John Hoebing
comment:5 follow-up: ↓ 6 Changed 3 years ago by kcrisman
Well, you can certainly implement Puiseux series. See #4618, where this is already requested.
But having a command called "taylor" return things that are not Taylor series is ... problematic. And I don't think that Maxima is recognizing this necessarily.
>], ...) `taylor (<expr>, <x>, <a>, <n>)' expands the expression <expr> in a truncated Taylor or Laurent series in the variable <x> around the point <a>, containing terms through `(<x> - <a>)^<n>'.
nothing about Puiseux, nor do any examples.
Now, our .series() is not named quite that way, so I suppose it's possible we could have that. I still think it might be a little confusing, so I would at the very least recommend that implementing P. series be at #4618 and then adding a keyword or something (even default, but maybe so that it could be disabled) here for the .series() method would be what we would do here.
comment:6 in reply to: ↑ 5 ; follow-up: ↓ 7 Changed 3 years ago by burcin
Replying to kcrisman:
But having a command called "taylor" return things that are not Taylor series is ... problematic. And I don't think that Maxima is recognizing this necessarily.
>], ...) `taylor (<expr>, <x>, <a>, <n>)' expands the expression <expr> in a truncated Taylor or Laurent series in the variable <x> around the point <a>, containing terms through `(<x> - <a>)^<n>'.
nothing about Puiseux, nor do any examples.
+1
Now, our .series() is not named quite that way, so I suppose it's possible we could have that.
The taylor() method is cruft left over from pre-pynac symbolics. We should depreciate it in favor of the series() method. It's perfectly acceptable to give Puiseux series as a result of a call to .series(). I expect this to be done in #6119, where we add an algorithm= option to .series(). The default behavior can be to call pynac and fall back to maxima if that returns an error.
This ticket can then be about fixing pynac/ginac to allow these series expansions, in which case, it should be moved to the issue tracker on bitbucket:
comment:7 in reply to: ↑ 6 ; follow-up: ↓ 8 Changed 3 years ago by kcrisman
Now, our .series() is not named quite that way, so I suppose it's possible we could have that.
The taylor() method is cruft left over from pre-pynac symbolics. We should depreciate it in favor of the series() method.
I don't know if I'd go that far. I think that especially the top-level taylor() (which calls SR.taylor()) is very useful; having the top command be series() is more confusing, as there are lots of series out there.
That said, SR.taylor() should probably be calling Pynac at this point, probably just the .series() method (without Puiseaux). I agree that the code itself is cruft, just not the name :)
comment:8 in reply to: ↑ 7 ; follow-up: ↓ 9 Changed 3 years ago by burcin
Replying to kcrisman:
The taylor() method is cruft left over from pre-pynac symbolics. We should depreciate it in favor of the series() method.
I don't know if I'd go that far. I think that especially the top-level taylor() (which calls SR.taylor()) is very useful; having the top command be series() is more confusing, as there are lots of series out there.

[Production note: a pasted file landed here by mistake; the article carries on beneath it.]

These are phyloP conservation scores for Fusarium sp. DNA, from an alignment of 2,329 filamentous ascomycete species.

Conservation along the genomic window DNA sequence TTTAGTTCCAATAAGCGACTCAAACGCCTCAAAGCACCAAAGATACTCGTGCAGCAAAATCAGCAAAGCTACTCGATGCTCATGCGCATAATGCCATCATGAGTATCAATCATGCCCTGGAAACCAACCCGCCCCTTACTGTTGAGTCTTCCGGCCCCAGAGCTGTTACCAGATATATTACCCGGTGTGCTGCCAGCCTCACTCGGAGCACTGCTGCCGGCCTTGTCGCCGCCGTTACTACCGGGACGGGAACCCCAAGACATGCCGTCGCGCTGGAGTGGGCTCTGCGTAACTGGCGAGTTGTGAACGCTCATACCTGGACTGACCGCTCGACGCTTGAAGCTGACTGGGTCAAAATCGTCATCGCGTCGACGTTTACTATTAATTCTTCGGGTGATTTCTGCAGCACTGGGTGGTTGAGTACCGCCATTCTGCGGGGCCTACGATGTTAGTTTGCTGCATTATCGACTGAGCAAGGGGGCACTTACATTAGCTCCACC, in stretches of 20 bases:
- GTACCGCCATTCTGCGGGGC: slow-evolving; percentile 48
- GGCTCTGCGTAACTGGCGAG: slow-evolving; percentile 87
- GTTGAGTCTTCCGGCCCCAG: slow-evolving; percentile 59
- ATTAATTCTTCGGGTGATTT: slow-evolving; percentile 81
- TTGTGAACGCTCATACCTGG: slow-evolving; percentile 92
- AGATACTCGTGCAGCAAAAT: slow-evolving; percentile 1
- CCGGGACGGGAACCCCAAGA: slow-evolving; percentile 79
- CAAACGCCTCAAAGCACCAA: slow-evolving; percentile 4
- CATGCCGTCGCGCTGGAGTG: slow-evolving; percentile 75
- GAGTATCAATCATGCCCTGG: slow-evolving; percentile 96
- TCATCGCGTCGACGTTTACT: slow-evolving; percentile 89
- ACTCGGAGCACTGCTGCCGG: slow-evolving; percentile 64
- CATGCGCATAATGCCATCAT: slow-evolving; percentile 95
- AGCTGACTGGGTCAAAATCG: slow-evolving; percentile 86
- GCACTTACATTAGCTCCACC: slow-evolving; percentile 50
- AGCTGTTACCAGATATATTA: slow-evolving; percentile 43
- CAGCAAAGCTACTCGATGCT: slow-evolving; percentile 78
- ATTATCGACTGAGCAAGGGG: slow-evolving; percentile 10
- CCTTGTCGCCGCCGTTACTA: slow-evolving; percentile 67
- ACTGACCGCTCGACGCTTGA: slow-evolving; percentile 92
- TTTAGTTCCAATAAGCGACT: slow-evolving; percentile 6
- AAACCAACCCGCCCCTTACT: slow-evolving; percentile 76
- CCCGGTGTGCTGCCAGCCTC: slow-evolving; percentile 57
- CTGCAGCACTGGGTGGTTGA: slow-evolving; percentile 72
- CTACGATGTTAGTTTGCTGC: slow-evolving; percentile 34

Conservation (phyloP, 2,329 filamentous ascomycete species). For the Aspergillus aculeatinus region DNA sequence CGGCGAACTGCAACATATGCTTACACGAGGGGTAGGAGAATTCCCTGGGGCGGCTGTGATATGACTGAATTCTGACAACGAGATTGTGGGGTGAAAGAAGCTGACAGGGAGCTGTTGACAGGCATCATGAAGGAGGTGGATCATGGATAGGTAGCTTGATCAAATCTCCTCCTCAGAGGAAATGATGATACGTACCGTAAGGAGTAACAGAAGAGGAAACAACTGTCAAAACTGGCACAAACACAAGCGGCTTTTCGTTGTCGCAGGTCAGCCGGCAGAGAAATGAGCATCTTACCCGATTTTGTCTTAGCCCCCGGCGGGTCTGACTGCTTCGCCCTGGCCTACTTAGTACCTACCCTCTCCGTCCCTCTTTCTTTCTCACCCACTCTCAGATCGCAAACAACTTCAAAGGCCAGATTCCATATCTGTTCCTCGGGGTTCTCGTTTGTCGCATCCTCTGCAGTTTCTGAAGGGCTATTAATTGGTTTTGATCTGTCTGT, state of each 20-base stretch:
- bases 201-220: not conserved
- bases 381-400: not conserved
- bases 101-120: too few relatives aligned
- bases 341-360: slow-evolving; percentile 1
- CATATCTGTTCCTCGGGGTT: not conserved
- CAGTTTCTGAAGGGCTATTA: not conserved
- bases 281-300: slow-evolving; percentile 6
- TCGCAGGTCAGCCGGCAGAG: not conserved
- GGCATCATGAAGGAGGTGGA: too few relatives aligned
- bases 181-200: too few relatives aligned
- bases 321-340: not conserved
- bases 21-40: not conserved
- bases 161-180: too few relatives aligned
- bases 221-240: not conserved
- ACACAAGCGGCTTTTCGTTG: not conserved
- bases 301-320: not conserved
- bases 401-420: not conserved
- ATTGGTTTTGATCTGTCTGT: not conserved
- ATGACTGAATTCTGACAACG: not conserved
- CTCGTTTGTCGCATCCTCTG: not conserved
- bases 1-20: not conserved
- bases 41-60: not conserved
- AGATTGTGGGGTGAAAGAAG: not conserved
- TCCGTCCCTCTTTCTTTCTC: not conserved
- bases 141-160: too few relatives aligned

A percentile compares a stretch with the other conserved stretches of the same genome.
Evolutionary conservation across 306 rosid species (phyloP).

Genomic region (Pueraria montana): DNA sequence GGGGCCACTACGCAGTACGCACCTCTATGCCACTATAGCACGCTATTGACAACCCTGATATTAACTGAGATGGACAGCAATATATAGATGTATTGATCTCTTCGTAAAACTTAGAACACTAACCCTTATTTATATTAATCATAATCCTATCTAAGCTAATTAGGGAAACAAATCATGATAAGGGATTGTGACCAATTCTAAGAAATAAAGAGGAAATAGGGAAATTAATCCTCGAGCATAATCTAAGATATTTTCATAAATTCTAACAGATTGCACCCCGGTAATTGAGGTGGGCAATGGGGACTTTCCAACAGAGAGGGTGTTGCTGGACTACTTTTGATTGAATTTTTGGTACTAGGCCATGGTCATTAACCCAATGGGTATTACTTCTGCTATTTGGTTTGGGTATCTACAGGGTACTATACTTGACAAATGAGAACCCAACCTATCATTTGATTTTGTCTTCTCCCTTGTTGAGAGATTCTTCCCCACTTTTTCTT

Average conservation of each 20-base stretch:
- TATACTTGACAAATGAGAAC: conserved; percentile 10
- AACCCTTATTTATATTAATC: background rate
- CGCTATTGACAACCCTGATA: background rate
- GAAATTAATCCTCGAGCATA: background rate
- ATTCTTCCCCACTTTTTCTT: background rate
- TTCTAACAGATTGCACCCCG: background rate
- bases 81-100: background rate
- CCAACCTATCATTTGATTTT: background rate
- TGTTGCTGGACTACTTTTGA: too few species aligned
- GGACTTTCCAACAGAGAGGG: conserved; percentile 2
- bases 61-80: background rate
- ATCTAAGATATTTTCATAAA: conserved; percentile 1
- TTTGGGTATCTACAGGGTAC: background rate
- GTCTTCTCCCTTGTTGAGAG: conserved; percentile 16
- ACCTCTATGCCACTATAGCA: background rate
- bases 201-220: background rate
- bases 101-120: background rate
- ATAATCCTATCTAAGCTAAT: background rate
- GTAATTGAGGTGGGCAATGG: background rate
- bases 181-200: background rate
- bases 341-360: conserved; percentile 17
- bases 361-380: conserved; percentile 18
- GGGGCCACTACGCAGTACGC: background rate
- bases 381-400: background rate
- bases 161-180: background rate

OK. I can see the educational appeal of a taylor() method.
That said, SR.taylor() should probably be calling Pynac at this point, probably just the .series() method (without Puiseaux). I agree that the code itself is cruft, just not the name :)
This would work, given the current behavior of Pynac/GiNaC's series() function. It would cause problems in the future if that ever changes. We should also add some doctests to make sure it only returns Taylor expansions.
This can also be done as a part of #6119. Then, instead of a deprecation message we give an error pointing to the .series() method.
comment:9 in reply to: ↑ 8 Changed 3 years ago by kcrisman
That said, SR.taylor() should probably be calling Pynac at this point, probably just the .series() method (without Puiseaux). I agree that the code itself is cruft, just not the name :)
This would work, given the current behavior of Pynac/GiNaC's series() function. It would cause problems in the future if that ever changes. We should also add some doctests to make sure it only returns Taylor expansions.
Well, I would envision it would have a special keyword that would require returning only Taylor series. Presumably .series() should also have this, don't you think? Even if that weren't the default behavior.
This can also be done as a part of #6119. Then, instead of a deprecation message we give an error pointing to the .series() method.
Sounds good.
comment:10 Changed 2 weeks ago by kcrisman
- Cc rws added
- Report Upstream changed from N/A to Reported upstream. Developers acknowledge bug.
I completely forgot about this ticket when I reported http://sourceforge.net/p/maxima/bugs/2850/ Maxima (and we) need better documentation about this stuff. That said, I may have changed my mind about this. Maybe we can make taylor clearly only Taylor or something... Incidentally, someone said that another name for these series at singular points are Frobenius series.
Another example: